The Dance of Lawlessness
Last Tango in Baghdad
by Jeffrey St. Clair
April 10, 2003
Then trample and dance, thou Oppressor!
For thy victim is no redressor;
Thou art her sole possesor
Of her corpses and clods and abortions--
they pave the path to the grave.
Hearest thou the festival din
Of death and destruction and sin,
And Wealth crying Havoc! within?
Tis the bacchanal triumph that makes Truth dumb,
Lines Written During the Castlereagh Administration
-- Percy Bysshe Shelley, 1819
There's a ritual scene in many westerns of the 50s. A drunken gunslinger picks out a frail bar patron, bullies him into the street and barks, "Dance". When the befuddled man doesn't respond immediately, the smirking gunslinger fires his six-shooter at the feet of the unlucky dupe until he is forced to dance a sadistic jig. The nervy townsfolk clap to the beat of the bullets. They'd better.
So it goes in Baghdad. Iraqis dance in the streets. Flowers are piled on top of M-1 tanks. The bronze idols of a power maddened regime are smashed.
Is it jubilation over the fall of Saddam? Or relief because the American bombs have finally stopped falling? Is the outcry one of genuine gratitude for liberation? Or a sensible attempt to ingratiate themselves with their conquerors? Or a mixture of the above? Remember the Shia cheered the entry of the Israelis into Lebanon.
The war was a cakewalk after all: the path paved by the bodies of Iraqi civilians and conscripts, who died defenseless against a storm of remote control bombs.
The three week invasion offered barely a battle to speak of: a few small arms firefights, a couple of wobbly Scuds launched harmlessly into the Kuwaiti desert, an ambush or two. That was about the most the Iraqis choose (or could) mount. Even the gurus of 4th Generation Warfare must feel cheated that the much-ballyhooed asymmetrical street fight never really materialized. The Americans killed nearly as many American and British soldiers as the Iraqis did.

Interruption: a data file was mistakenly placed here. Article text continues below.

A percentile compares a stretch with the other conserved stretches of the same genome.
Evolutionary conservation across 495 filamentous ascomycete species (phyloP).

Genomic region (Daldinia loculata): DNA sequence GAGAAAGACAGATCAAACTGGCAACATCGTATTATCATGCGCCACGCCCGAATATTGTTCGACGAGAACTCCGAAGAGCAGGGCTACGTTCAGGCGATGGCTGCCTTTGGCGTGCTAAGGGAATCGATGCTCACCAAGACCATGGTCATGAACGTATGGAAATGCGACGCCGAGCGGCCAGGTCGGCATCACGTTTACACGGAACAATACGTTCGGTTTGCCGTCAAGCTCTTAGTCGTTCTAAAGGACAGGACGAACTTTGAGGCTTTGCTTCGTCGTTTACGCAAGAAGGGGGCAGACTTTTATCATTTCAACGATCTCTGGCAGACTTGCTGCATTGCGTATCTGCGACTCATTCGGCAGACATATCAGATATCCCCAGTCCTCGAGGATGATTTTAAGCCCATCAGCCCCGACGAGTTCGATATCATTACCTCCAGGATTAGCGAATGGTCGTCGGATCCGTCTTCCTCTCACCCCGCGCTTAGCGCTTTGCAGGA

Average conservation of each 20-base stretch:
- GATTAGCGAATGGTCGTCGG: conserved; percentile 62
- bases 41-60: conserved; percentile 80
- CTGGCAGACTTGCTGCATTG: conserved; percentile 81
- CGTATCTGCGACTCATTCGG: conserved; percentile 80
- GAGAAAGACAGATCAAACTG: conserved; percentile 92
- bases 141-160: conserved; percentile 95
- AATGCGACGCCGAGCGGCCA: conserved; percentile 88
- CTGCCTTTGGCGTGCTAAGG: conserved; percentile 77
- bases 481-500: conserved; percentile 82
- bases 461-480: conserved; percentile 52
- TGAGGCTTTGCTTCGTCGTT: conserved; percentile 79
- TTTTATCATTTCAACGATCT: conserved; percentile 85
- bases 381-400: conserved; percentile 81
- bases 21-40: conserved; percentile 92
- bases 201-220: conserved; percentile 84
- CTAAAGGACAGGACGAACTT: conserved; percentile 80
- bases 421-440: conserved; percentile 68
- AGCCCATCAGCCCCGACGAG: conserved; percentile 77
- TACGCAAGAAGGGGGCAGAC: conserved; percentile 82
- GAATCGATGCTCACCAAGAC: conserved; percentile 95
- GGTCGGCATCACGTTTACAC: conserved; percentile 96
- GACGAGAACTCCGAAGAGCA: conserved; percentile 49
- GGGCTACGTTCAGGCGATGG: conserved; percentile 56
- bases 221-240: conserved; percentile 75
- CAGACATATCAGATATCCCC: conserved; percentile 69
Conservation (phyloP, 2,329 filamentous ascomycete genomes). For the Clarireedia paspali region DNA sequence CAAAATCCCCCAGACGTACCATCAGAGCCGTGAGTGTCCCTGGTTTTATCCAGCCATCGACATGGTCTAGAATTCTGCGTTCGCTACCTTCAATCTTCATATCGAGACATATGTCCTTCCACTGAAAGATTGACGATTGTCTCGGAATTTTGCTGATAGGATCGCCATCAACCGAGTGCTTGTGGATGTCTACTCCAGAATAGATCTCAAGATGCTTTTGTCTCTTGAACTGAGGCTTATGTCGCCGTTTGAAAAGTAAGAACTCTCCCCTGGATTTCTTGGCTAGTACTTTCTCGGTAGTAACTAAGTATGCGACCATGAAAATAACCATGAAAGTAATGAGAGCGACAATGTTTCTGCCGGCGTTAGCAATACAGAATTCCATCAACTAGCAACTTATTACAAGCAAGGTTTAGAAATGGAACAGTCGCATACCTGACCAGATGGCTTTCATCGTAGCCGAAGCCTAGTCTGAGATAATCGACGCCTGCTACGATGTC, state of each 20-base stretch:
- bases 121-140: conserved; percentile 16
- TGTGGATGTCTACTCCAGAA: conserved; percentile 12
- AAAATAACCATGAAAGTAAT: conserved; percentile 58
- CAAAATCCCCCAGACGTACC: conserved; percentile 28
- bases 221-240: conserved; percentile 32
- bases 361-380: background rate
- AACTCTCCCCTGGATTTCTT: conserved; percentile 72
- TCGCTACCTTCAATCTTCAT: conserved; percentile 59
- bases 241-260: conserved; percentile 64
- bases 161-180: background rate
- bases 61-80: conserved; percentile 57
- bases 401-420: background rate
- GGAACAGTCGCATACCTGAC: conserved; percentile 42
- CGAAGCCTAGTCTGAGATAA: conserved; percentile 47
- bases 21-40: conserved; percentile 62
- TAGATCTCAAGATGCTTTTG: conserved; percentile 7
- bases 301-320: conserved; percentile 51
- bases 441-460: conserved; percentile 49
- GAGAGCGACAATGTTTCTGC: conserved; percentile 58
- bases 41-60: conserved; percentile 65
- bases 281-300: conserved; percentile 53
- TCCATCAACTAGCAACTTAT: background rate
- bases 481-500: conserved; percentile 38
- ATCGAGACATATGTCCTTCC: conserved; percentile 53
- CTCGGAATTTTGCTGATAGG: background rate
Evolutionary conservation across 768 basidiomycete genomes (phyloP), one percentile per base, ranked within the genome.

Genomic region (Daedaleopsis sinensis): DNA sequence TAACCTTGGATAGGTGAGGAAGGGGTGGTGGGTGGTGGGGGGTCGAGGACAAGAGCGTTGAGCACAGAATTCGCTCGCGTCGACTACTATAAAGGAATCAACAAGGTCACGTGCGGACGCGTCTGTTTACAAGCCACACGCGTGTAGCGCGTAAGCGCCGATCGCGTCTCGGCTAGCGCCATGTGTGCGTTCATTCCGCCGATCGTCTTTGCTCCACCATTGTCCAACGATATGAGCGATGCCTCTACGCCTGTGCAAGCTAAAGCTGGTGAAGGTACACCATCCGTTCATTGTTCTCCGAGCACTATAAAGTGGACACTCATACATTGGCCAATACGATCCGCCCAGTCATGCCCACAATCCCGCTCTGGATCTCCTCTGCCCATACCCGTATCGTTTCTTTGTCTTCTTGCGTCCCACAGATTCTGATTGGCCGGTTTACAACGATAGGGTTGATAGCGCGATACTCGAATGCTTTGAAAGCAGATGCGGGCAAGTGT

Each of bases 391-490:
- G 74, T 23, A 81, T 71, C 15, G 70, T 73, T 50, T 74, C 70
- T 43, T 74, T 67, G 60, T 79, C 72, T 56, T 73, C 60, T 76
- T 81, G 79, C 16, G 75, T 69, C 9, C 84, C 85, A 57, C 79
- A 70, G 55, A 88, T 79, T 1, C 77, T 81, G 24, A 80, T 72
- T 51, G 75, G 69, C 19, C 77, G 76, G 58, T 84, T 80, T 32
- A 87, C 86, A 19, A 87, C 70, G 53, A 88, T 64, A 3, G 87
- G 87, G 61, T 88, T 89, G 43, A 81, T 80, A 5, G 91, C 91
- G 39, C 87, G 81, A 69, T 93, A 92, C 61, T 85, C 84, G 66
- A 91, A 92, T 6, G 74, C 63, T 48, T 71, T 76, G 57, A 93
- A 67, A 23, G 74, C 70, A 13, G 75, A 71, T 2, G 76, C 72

This begs the question: if it was so easy, why was it necessary? How big of a threat was the Beast of Baghdad, after all? Did his rusting army, even the supposedly fearsome Republican Guard, really pose any kind of the threat to the US? Or even the pampered sheiks of Kuwait?
The relentlessly hyped arsenal Weapons of Mass Destruction were never used, if they even existed in any militarily useful condition to begin with. The long-range rockets were never launched. The oil wells and dams were never dynamited, despite Rumsfeld's pompous claims about "environmental terrorism"-surely one of the crudest hypocrisy yet uttered by this apex hypocrite.
Why was it necessary? Who benefits? What will happen once the military moves on?
These are questions that will never get serious answer over here. Indeed, the questions may even never be asked, in the scripted kabuki shows that are passed off as Bush press conferences.
Too bad. They are the only questions that really matter.
So Bush and Blair wallow in their triumph, the Beevis and Butthead of the new Imperium. Blair at least seems harried, a bit chastened by the bitter upheaval against him in Britain and by acting as a hatchet man for the Dauphin from Crawford.
Bush drifts deeper and deeper in messianic stupor each day. He has assumed a new pose: chin lifted, eyes fixed on the heavens as if waiting on his next communication from God. Where is the Goya of Los Caprichos when you need him most?
Meanwhile, American war profiteers and fundamentalist preachers are poised to descend on Iraq like carrion feeders. US troops have been instructed to pray before they begin their daily routine of destruction and death-making. Army chaplains withhold water to parched civilians in exchange for Christian baptisms. Franklin Graham, minister to the President, hovers in Jordan, like a vainglorious Rasputin, itching to unleash his robotic minions on the people of Iraq to desecrate their religion and rack up conversions to his apocalyptic brand of Christianity like a body count for the Lord.
Halliburton executives are no doubt dejected that Saddam's men didn't torch more oil wells in southern Iraq and must be pinning their hopes on errant smart bombs to make up for the shortfall by doing damage to the northern oil fields outside Kirkuk. Billions are at stake. The war must go on.